Note 5 – An Overview of The Four Gospels

Note 5.1 - Why Are There Four Gospels?

So significant was the impact of the life and teachings of Jesus Christ on Judaism and the Roman, now western world, that within one hundred years after His death, more than thirty accounts had been written about His life, His sayings, teachings, and miracles.  Many of these were reportedly written by, or ascribed to men who had been with Jesus during His ministry.  Then as now, in addition to the four familiar Gospels of the New Testament, there exists a Gospel of Peter, of Philip, of Thomas, of Mary, and yes, even a Gospel of Judas; as well as a Gospel of the Apostles, of the Twelve, and of the Hebrews, and so on...

         Some 120 years after the life of Jesus, a Syrian named Tatian created an account in Greek called the Diatessaron, meaning "of /from/out of" "four".  In this work Tatian used 96% of the Gospel of John, and added to it from 50-85% of the content from the Gospels of Matthew, Mark and Luke.  To eliminate the duplication between their stories, where the three accounts parallel each other but do not parallel John, Tatian generally selected the wording of the verse(s) from one Gospel over the other(s).  When given a choice, it appears that Tatian generally chose to include the text of the longest, or most detailed version, of the saying or event.

        Tatian likely chose to combine the essentials from these particular four Gospel accounts as they had all been accepted and read by the church(es) for more than sixty years by that point in time (160 CE).  And while they were sometimes read together, most groups and churches preferred one Gospel’s version of events over all of the others.

        Perhaps Tatian chose to use Matthew, Mark and Luke because they were so similar, and yet each also often contained important details and information not mentioned by the others; and perhaps Tatian’s use of the three was also partly to be all inclusive, and more importantly, not to offend any group or church if he were to exclude their favorite Gospel.

        That Tatian used the Gospel of John as the backbone for his work shows that he thought that it was authentic, and either John was his favorite, or he recognized the problem of the differing chronologies of the other three, and therefore decided to use John as the timeline against which to order the events from the other Gospels, and choosing one version of events from one Gospel over the other(s) in those places where their wording or storylines are parallel.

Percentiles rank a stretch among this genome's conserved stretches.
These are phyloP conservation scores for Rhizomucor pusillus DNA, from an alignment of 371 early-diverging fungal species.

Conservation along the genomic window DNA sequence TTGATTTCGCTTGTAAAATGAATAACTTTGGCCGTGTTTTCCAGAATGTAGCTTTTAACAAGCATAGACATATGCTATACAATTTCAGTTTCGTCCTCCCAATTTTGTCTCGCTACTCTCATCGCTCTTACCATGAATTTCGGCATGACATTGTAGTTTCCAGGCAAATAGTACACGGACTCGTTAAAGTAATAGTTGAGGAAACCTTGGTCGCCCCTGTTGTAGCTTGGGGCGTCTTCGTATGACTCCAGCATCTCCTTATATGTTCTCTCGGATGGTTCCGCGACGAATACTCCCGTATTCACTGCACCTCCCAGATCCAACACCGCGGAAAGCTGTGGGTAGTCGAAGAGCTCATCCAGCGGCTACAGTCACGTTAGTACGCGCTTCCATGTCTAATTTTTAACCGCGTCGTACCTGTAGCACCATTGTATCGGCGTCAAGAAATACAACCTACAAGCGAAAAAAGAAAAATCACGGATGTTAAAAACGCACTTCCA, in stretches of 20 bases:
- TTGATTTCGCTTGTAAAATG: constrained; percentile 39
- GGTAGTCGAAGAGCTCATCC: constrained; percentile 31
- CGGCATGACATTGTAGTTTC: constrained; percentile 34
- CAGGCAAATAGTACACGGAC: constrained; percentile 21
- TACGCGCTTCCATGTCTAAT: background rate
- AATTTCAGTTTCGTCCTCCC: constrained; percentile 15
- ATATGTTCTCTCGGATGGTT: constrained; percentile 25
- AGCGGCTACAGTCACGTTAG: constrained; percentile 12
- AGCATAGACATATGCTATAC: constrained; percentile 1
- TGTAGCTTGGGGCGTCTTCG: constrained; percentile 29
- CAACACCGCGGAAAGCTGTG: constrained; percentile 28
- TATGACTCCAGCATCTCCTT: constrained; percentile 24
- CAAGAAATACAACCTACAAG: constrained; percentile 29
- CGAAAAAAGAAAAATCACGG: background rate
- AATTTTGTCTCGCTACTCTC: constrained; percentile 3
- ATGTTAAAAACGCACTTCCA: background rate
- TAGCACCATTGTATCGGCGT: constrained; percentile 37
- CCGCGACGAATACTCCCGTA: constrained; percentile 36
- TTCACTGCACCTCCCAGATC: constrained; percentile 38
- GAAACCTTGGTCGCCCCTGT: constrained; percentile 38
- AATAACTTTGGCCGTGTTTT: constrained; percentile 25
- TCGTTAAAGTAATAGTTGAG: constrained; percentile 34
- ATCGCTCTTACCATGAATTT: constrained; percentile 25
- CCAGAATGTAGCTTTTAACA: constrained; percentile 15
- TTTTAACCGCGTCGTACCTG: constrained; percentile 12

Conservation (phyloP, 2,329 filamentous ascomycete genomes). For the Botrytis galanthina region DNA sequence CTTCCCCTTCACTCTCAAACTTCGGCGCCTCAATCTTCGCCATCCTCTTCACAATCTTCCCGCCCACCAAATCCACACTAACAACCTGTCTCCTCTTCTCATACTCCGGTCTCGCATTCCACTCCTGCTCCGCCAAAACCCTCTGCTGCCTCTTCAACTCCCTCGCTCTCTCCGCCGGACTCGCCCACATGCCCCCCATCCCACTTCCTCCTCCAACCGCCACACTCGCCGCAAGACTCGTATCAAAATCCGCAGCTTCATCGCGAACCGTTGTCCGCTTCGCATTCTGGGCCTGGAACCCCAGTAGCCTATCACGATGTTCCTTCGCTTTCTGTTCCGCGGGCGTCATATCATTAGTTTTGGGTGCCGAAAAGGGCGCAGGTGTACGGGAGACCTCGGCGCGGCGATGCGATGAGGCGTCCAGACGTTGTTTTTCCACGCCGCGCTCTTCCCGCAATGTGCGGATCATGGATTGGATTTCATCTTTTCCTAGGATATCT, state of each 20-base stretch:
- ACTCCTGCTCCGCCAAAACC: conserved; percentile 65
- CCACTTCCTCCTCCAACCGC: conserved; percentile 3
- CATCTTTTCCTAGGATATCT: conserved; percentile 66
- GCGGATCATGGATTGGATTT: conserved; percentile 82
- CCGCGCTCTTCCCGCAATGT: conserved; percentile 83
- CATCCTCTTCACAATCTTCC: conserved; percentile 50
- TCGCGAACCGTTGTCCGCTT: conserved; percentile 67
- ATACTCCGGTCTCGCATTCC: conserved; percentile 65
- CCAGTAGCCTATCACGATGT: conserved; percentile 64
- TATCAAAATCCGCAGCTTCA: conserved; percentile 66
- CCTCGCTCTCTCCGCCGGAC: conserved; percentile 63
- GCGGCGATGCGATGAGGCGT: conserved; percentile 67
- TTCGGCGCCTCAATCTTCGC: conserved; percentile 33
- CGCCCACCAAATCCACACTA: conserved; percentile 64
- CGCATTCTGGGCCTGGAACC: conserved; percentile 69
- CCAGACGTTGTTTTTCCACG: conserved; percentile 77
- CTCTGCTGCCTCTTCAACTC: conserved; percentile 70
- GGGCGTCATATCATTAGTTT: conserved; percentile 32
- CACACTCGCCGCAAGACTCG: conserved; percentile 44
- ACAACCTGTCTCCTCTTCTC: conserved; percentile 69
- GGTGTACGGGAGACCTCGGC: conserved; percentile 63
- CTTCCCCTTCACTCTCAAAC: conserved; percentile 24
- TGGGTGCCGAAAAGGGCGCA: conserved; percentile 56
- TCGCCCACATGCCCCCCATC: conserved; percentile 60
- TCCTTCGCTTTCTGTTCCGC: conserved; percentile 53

As to why Tatian chose to combine four of these Gospel accounts of the life of Jesus, and not three or five, from among all of the many “gospel” records of the life of Jesus that existed by his time, was likely because John was so good, and the other three were so similar, that to leave one of them out, even Mark which only contributes 7% unique, unparalleled content, would perhaps seem to have produced an incomplete record of the life and teachings of Jesus.  Perhaps another reason why Tatian combined four accounts, and not fewer or more, is because the number four represented a form of completeness; as in four corners, or the four directions, the four seasons of a year, and of course, the four elements from which everything was, at that time believed by some, to have been be composed (earth, water, wind and fire).  Perhaps Tatian saw the complete Gospel of what Jesus said and did and taught as a structure that required four legs upon which to stand.

        Despite its editorial shortcomings, Tatian's more complete account of the life and teachings of Jesus Christ was used throughout the early church, and exclusively by the Syrian churches for more than two hundred years, until the Latin Vulgate Bible was completed by Jerome on appointment from the Catholic church in 405 CE.  Significantly, the Vulgate version of the New Testament opened with the same four Gospels as chosen by Tatian, but with John being the fourth, as all Catholic and most Protestant Bibles still present them today.

         Despite the early use of these particular four Gospel accounts in favor or lieu of any and all others, the matter was discussed and debated within the church until being "officially" settled more than one thousand years later, at a session of the Ecumenical Council of Trent, held in 1546, at which the Catholic church finally sanctioned the four books of Matthew, Mark, Luke and John as inspired, faithful and true records of the life and teachings of Jesus Christ.

        As each of these four Gospels has long been considered authentic and inspired accounts of the life and teachings of Jesus Christ, their texts were combined to produce The Synoptic Gospel.